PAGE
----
Talking to Kids about 9/11

With the tenth anniversary of the 9/11 pervading the news, librarians who work with children, are faced with special challenges in helping them understand the tragedy.

My school, the Bank Street College School for Children, has provided some guidelines for teachers that may be adapted for the rest of us who work with children, especially young children.

  • We can focus on the good rather than the horrific; the bravery of individuals, the people who were heroic, the focus going forward on security and public safety.
  • We can assure children that we are together in a safe place and a caring community, in which adults take good care of children

Language for our teachers and families has been adapted from the NYU Child Study Center. What we discuss with children may include:

  • It was a terrible thing that happened on September 11, ten years ago
  • Before you were born, a small group of people who did not like our country did a very bad thing. They hijacked four airplanes, which means that they forced the pilots to let them fly the planes. Instead of landing the planes, they made them crash into the Twin Towers in New York, a building called the Pentagon in Washington, D.C., and a field in Pennsylvania. None of this usually happens when people travel on airplanes.
  • Lots of people escaped the Twin Towers and the Pentagon and were helped by many rescuers. Sadly, some people did not escape and died that day.
  • Adults and older children who were living when it happened might feel sad when they remember that day.
  • It is okay to feel sad and to talk about and ask questions about what happened.
  • Since then, many people in the United States and around the world have been working hard to keep everyone safe and to make airports, airplanes, and buildings safer.
  • Many people have been working together to make the world better and to take care of other people. These are good things.

Tips for Parents and Caregivers

Please do not interpret these talking points to mean that everyone must sit down with a child and tell him/her about 9/11. Each family decides how and what to share with their child about this or any subject. Instead, here are some general thoughts in preparation for the anniversary:

  • Be prepared to be present for your children more than usual. More than words, your presence is the most reassuring thing they can have.
  • Tune in to coverage of the anniversary only when you know your child is asleep or not home. Even if it looks like they’re busy playing in another room, they hear everything! Keep newspapers and other sources of images out of view.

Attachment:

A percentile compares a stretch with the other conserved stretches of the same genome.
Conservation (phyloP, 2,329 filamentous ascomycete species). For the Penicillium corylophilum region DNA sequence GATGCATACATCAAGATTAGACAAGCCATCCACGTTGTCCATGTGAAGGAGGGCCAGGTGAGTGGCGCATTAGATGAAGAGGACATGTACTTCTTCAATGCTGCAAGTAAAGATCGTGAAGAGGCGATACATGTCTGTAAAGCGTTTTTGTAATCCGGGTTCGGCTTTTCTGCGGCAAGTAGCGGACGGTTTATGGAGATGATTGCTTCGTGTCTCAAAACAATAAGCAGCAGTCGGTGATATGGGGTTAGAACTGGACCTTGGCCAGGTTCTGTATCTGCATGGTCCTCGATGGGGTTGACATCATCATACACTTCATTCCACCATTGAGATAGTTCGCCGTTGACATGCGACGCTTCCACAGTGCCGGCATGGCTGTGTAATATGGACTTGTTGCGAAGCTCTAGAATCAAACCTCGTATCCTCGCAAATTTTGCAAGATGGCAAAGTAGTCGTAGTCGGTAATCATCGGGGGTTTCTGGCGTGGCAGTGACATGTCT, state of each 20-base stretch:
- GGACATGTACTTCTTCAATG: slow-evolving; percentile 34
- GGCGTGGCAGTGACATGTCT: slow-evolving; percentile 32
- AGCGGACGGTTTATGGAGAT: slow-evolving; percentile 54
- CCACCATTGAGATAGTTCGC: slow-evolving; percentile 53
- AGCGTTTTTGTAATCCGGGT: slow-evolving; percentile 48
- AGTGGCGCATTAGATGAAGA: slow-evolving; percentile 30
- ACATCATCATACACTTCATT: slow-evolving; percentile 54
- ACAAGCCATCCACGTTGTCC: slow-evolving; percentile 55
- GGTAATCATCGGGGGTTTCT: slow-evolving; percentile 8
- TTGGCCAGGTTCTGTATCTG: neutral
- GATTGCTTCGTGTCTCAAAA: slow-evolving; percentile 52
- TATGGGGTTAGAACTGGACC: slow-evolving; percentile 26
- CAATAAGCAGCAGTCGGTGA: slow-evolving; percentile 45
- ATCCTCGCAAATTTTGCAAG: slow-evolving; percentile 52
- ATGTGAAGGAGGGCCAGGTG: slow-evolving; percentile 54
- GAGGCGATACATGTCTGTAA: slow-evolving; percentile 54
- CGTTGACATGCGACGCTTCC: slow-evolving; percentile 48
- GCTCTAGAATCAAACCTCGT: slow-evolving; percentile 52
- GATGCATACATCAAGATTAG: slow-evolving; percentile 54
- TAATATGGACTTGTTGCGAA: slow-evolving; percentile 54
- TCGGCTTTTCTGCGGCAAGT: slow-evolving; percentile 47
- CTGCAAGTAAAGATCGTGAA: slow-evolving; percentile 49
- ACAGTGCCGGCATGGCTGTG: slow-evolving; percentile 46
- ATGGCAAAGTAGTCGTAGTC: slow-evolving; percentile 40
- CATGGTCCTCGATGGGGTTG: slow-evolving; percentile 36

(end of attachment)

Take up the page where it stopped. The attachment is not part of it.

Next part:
• Listen to your child. Answer the questions they ask, trying not to give them more information than they need.
  • Turn their questions back to them. You can find out more about what they’re thinking. (It also buys you time to think!)
  • Say you don’t know, if you don’t. You can think about it together.
  • Say you’d like to talk about it with them, but you need time to think first. Set a time to talk—make sure you return to it. In between, seek out resources if you feel nervous or worried about what to say.
  • Telling your own story as one way to address your child’s questions and curiosity: Where were you and what were you doing on Sept 11, 2001? How did you find out what happened? What did you think, feel, and do? How do you think and feel about the anniversary? Without graphic or inappropriate information, your personal story can be more meaningful than the overwhelming big ideas and horrific facts. Additionally, since it’s your story, it can be easier for you to answer questions your child might have.
  • Avoid speaking over children’s heads to other adults assuming that the child won’t understand or isn’t listening to grownup conversations.

Other Resources

For Parents and Teachers

At the Bank Street Library website, you will find a useful link to Teaching through a Crisis: September 11 and Beyond. Published in 2003, this collection of essays was fueled by a desire to provide a vehicle through which educators could share their experiences of those events. Contributors wanted to know how teachers were addressing the questions raised by the tragedy: What kinds of conversations had been sparked among children, teachers and parents?

For Older children ages 8 and up

America Is Under Attack: September 11, 2001: The Day the Towers Fell (Actual Times)
Don Brown
Retail Price: $16.99
Hardcover: 64 pages
Publisher: Flash Point – (2011-08-16)
ISBN / EAN: 1596436948 / 9781596436947

A dispassionate accounting of that day illustrated and age appropriate giving an easy to understand timeline of the events, includes an author’s note, sources and brief bibliography. America is Under Attack teachers’ guide written by Emily Linsay, a Bank Street School for Children teacher can be downloaded here.

14 Cows for America
Carmen Agra Deedy
Retail Price: $17.95
Hardcover: 36 pages
Publisher: Peachtree Publishers – (2009-08-01)

Storyteller Deedy collaborated with Kenyan, Kimeli Naiyomah who tells of returning home to his Maasai village after 9/11 and related the events that he had witnessed to his community. The elders decided that to ease the sorrow of the citizens of New York, they would provide fourteen cows to comfort them in their loss. The herd exists to this day. Gonzalez’s vibrant paintings draw the audience into this picture book bringing the reader into a very different community than their own.

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